Trials evaluating treatments for COVID-19 often use the time to a positive outcome as a key end point. In the presence of death as a competing risk, commonly used survival analysis techniques may not be appropriate. Using examples from two recent trials of treatments for COVID-19, authors from Harvard University discuss issues with the current practice and present alternative, more clinically interpretable approaches.
As McCaw, et al. (2020) observe, "Clinical trials of treatments for coronavirus disease 2019 (COVID-19) draw intense public attention. More than ever, valid, transparent, and intuitive summaries of the treatment effects, including efficacy and harm, are needed. In recently published and ongoing randomized comparative trials evaluating treatments for COVID-19, time to a positive outcome, such as recovery or improvement, has repeatedly been used as either the primary or key secondary end point. Because patients may die before recovery or improvement, data analysis of this end point faces a competing risk problem. Commonly used survival analysis techniques, such as the Kaplan–Meier method, often are not appropriate for such situations. Moreover, almost all trials have quantified treatment effects by using the hazard ratio, which is difficult to interpret for a positive event, especially in the presence of competing risks. Using two recent trials evaluating treatments (remdesivir and convalescent plasma) for COVID-19 as examples, a valid, well-established yet underused procedure is presented for estimating the cumulative recovery or improvement rate curve across the study period. Furthermore, an intuitive and clinically interpretable summary of treatment efficacy based on this curve is also proposed. Clinical investigators are encouraged to consider applying these methods for quantifying treatment effects in future studies of COVID-19."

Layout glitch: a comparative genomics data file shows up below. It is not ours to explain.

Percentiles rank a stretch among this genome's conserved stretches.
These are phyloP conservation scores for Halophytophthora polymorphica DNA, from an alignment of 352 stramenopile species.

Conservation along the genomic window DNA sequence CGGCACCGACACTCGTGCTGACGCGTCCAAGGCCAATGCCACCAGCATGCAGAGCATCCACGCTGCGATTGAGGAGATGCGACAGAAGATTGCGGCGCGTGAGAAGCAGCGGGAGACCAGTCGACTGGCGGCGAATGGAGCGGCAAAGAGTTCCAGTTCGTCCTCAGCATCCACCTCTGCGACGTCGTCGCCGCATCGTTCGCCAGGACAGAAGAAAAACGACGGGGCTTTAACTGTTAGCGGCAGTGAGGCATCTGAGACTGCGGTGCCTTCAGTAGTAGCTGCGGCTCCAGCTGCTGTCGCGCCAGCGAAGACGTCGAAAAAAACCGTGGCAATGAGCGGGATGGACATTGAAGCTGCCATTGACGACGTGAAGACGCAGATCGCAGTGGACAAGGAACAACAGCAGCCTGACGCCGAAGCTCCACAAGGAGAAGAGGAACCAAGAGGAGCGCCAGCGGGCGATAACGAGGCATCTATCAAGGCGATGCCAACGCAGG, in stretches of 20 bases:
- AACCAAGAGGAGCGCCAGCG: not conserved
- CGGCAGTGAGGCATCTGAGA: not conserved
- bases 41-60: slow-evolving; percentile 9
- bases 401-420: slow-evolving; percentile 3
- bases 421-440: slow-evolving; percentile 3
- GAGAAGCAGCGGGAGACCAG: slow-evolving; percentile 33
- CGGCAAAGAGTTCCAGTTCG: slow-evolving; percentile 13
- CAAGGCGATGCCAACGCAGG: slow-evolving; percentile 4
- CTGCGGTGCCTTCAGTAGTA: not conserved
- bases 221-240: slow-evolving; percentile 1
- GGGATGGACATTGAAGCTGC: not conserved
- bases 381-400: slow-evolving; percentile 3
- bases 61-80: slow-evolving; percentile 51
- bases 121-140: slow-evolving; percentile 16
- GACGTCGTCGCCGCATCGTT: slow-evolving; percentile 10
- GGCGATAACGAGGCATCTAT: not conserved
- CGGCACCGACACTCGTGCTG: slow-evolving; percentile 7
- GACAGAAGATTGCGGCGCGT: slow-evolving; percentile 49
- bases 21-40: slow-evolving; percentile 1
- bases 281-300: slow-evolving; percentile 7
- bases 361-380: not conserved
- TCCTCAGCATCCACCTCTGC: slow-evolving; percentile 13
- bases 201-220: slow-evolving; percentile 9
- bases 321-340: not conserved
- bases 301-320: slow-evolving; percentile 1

The researchers add, "Several recent randomized, comparative trials of treatments for coronavirus disease 2019 (COVID-19) used time to a positive outcome, such as improvement or recovery, as either the primary end point or a key secondary end point. The Supplement Table (in Part A of the Supplement) provides detailed descriptions of the end points, efficacy measures, and analysis results from several recently published studies of COVID-19. This article discusses the issues and challenges that commonly arise in the analysis of such trials, and using examples from two trials, presents well-established yet underused analytic procedures that provide robust and clinically interpretable summaries of treatment efficacy."
Reference: McCaw ZR, et al. How to Quantify and Interpret Treatment Effects in Comparative Clinical Studies of COVID-19. Ann Intern Med. July 7, 2020. https://doi.org/10.7326/M20-4044